This verse is read in synagogues this week, as part of the annual re-reading of the Torah. It is part of a weekly portion called Mishpatim – “rules” or “laws” – and comes the week after the Ten Commandments are read in the synagogue, to begin a fleshing out of the broad teachings of the Ten Commandments.
This verse is often cited these days in reference to the way our nation is treating immigrants, refugees, and others who seek a safer, better life here. But I want to suggest another meaning as well:
The word I translate here as ‘sojourners’ is often translated as ‘strangers,’ but that misses an important element of the word. A stranger might just be passing through, and we should certainly not be oppressing such a person; but a sojourner has chosen to leave his or her own land, and come to live in yours. Such a person generally has no political influence, and is vulnerable to being mistreated. Like the widow and the orphan (see Ex. 22:21-22), the sojourner needs special protection. Just look, we are told, at what happened to the Israelites who sojourned in Egypt, after Joseph’s protection at the highest levels was no longer there (Ex. 1:8).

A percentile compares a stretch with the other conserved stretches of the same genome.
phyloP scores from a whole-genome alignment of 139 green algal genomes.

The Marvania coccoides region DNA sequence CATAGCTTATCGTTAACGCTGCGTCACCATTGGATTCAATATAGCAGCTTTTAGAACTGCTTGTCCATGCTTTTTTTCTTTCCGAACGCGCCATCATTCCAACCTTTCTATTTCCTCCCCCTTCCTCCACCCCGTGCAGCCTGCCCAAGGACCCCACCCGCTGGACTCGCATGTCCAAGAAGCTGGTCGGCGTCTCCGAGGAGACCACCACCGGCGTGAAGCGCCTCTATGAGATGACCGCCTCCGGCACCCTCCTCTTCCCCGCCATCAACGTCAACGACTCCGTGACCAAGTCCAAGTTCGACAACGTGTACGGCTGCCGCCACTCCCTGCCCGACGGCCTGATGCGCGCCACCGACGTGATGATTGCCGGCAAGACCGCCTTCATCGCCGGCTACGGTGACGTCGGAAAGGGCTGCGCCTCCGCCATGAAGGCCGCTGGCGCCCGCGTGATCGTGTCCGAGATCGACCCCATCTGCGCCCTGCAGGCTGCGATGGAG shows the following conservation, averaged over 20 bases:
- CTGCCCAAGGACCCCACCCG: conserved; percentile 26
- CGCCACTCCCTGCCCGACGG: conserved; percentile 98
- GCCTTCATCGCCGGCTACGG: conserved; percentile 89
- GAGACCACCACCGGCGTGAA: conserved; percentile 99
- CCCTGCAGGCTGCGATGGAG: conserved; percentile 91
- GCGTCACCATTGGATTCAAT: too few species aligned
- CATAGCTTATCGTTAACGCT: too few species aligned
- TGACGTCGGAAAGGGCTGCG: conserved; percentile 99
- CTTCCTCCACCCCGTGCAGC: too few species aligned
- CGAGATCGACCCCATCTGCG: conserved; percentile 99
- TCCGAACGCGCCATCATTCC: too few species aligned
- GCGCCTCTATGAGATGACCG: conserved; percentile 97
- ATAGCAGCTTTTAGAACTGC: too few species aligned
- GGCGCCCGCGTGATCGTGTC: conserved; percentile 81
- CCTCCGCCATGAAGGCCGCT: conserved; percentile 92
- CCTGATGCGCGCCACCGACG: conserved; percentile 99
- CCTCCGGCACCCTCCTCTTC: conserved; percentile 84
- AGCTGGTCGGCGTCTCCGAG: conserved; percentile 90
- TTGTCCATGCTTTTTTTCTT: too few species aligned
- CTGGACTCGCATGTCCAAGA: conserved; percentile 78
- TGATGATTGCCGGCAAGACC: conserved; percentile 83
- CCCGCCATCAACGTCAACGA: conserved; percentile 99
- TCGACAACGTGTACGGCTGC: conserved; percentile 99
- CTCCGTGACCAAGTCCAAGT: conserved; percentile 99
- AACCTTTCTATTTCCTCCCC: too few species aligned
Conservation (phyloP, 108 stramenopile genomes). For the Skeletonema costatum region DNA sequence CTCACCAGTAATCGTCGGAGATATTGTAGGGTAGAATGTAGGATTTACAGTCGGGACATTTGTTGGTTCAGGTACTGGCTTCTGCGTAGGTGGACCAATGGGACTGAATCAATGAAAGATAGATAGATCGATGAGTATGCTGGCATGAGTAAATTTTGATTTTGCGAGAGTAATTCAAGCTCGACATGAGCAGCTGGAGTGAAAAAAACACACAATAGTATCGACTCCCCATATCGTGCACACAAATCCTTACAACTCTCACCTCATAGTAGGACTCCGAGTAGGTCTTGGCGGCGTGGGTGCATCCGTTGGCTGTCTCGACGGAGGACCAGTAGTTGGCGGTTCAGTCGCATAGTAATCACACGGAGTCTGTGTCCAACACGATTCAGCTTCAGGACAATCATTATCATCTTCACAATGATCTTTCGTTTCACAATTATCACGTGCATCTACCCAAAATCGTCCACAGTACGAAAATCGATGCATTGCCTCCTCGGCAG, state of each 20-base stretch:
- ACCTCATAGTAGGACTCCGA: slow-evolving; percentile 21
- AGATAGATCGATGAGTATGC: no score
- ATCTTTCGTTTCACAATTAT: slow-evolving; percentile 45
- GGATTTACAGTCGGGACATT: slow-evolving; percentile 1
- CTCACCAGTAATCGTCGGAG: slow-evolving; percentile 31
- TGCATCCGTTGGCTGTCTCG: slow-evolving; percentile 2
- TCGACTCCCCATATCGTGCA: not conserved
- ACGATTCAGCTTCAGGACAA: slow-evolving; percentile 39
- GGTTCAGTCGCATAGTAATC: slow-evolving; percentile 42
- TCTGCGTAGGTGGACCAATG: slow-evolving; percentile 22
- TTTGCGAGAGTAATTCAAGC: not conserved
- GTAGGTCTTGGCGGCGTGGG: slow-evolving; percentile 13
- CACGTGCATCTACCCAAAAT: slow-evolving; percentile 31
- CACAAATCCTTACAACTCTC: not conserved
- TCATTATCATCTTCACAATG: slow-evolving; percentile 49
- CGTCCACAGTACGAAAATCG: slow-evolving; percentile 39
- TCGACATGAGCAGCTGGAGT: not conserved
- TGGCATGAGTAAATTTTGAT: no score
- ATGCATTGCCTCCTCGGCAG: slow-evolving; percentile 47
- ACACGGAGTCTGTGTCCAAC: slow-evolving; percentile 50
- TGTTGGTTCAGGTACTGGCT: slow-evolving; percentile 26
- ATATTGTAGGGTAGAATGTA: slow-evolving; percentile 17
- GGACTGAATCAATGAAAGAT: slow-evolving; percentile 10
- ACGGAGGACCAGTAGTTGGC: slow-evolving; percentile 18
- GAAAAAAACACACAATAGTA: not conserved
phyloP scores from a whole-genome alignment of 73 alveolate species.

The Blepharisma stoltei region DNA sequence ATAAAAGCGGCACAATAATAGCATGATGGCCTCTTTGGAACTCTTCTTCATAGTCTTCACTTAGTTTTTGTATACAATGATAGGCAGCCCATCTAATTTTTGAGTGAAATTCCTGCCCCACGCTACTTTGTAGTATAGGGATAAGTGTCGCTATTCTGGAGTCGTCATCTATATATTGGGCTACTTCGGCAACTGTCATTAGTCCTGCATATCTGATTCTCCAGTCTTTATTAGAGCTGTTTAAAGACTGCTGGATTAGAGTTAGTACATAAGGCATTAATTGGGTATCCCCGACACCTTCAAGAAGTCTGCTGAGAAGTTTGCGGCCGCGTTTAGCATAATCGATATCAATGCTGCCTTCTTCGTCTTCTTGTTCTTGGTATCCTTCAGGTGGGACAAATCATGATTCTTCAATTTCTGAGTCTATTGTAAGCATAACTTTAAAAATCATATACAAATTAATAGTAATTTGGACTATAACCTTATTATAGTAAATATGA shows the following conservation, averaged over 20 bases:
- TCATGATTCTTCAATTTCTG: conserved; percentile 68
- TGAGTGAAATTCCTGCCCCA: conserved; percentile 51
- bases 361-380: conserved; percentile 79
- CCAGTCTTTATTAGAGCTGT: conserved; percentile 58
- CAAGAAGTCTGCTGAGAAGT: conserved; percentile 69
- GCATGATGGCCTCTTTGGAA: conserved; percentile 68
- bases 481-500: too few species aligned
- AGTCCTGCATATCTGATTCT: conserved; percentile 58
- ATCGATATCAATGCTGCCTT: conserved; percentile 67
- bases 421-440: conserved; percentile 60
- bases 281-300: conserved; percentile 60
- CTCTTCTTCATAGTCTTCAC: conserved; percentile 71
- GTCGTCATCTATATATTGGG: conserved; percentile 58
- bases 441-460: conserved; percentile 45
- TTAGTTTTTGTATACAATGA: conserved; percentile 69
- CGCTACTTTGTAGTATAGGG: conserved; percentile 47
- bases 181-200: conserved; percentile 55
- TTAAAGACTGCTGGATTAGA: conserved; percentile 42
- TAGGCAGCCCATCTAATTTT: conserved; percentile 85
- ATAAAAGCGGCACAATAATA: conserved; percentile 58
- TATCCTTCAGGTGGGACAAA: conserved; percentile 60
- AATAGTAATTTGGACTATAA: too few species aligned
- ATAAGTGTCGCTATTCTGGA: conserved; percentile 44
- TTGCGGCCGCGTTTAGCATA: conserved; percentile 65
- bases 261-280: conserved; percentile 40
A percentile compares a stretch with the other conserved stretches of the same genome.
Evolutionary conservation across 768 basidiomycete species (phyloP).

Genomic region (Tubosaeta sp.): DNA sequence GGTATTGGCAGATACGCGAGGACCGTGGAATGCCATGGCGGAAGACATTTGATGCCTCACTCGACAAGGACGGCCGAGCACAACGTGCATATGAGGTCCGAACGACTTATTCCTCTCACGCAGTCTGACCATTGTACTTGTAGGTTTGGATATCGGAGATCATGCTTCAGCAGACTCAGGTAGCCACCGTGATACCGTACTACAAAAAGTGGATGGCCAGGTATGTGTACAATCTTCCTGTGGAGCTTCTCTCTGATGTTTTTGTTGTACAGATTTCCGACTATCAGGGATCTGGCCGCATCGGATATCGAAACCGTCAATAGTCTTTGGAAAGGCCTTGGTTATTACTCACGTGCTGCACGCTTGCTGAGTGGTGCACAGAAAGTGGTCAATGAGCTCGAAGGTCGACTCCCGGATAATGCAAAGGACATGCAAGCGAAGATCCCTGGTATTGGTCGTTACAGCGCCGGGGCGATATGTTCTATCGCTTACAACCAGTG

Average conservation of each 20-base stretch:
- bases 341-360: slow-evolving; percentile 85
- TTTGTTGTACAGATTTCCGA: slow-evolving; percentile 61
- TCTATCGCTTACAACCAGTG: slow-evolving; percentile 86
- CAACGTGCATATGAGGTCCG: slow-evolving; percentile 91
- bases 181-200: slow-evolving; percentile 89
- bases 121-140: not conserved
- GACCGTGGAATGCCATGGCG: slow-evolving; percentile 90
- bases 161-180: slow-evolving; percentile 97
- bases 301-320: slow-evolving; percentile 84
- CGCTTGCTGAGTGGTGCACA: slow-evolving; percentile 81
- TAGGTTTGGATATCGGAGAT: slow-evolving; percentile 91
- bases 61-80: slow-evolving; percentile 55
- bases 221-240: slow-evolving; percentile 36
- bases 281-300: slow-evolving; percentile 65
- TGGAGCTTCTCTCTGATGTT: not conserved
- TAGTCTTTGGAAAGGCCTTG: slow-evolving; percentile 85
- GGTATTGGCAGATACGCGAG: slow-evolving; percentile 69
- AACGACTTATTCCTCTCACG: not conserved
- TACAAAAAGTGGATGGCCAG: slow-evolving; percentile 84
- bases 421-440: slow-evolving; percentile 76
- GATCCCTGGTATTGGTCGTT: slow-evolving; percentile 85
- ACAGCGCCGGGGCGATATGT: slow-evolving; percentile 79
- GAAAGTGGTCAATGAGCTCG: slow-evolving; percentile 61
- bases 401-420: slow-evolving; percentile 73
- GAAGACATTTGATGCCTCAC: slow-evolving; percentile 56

We are all sojourners in this world, and in this society.
The only protection we have from those who would exploit our vulnerability is that we look out for each other; we band together so that our voices may be heard by the potential exploiters. It is not just the immigrant we are protecting, but ourselves, and each other, as well.
That is the beauty and the strength of our work in Together Colorado, and in actions like the Faithful Tuesdays that are coming up soon, in which we join with other like-minded groups to look out for the sojourner – the immigrant, the poor, and ourselves. For, in the end:
If I am not for myself, who will be for me; But if I am only for myself, what am I; And if not now, then when?Mishna Avot 1:14
Rabbi Hillel Katzir
Fort Collins, Northern Colorado Faith Leaders Caucus